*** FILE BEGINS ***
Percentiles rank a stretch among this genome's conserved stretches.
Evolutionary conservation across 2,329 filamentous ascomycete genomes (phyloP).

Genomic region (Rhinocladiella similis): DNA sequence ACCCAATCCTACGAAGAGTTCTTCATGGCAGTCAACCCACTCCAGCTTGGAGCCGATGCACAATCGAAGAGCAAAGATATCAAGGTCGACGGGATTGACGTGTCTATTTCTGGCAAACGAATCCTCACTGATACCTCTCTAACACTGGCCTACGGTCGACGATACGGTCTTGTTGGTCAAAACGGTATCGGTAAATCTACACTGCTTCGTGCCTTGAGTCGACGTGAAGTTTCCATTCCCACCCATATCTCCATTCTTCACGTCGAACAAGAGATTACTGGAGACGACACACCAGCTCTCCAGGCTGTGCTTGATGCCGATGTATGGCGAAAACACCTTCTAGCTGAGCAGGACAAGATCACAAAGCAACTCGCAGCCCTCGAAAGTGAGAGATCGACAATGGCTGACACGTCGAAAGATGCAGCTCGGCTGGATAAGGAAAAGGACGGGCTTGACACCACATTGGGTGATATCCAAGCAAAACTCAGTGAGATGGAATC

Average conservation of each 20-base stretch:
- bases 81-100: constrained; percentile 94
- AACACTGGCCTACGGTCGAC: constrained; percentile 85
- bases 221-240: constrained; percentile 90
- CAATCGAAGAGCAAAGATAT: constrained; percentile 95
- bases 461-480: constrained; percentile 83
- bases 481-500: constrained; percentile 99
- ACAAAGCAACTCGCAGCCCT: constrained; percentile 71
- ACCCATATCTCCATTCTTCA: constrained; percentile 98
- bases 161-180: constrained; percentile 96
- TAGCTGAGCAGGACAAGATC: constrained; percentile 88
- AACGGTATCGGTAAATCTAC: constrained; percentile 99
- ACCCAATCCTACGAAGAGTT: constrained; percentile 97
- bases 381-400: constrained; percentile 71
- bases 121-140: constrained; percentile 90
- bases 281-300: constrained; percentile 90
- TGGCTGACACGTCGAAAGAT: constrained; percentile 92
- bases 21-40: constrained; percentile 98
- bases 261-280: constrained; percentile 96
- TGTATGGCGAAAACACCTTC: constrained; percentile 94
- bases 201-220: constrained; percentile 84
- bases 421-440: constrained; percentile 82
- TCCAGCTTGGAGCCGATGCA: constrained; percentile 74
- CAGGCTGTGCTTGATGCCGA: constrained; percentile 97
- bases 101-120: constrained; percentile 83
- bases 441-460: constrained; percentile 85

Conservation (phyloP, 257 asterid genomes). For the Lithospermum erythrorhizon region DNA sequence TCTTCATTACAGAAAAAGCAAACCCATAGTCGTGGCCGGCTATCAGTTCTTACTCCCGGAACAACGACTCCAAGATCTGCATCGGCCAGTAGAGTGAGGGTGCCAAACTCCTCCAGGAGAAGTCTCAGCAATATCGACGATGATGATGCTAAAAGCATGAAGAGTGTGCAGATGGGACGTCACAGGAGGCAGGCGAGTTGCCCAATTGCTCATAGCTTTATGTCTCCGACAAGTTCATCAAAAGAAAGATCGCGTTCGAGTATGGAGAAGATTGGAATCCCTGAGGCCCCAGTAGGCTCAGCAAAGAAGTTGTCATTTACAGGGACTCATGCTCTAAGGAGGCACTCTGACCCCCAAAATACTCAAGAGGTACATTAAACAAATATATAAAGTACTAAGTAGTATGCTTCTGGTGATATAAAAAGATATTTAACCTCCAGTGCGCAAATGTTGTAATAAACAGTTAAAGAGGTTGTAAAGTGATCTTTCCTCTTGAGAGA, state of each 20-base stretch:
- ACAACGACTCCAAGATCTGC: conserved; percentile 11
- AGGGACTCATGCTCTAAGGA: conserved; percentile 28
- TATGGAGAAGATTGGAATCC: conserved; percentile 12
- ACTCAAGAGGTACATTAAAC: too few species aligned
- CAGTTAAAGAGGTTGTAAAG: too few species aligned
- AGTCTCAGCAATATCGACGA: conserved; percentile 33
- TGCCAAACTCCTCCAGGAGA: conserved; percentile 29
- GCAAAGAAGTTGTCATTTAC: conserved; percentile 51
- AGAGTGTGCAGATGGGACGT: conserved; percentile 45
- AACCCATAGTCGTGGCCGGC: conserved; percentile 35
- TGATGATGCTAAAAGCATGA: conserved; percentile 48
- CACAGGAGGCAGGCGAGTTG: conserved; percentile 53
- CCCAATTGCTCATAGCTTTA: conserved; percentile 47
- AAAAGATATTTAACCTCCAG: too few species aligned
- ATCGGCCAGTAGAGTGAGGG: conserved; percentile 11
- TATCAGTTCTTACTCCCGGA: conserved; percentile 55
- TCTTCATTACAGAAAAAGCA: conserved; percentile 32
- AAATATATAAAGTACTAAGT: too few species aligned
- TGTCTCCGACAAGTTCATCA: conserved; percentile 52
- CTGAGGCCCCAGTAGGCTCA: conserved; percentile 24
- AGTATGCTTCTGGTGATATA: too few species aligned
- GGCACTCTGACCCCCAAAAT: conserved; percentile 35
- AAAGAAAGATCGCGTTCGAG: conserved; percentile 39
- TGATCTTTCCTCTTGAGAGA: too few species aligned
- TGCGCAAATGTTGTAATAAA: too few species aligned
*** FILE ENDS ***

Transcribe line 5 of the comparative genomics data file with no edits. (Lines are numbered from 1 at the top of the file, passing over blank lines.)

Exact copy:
- bases 81-100: constrained; percentile 94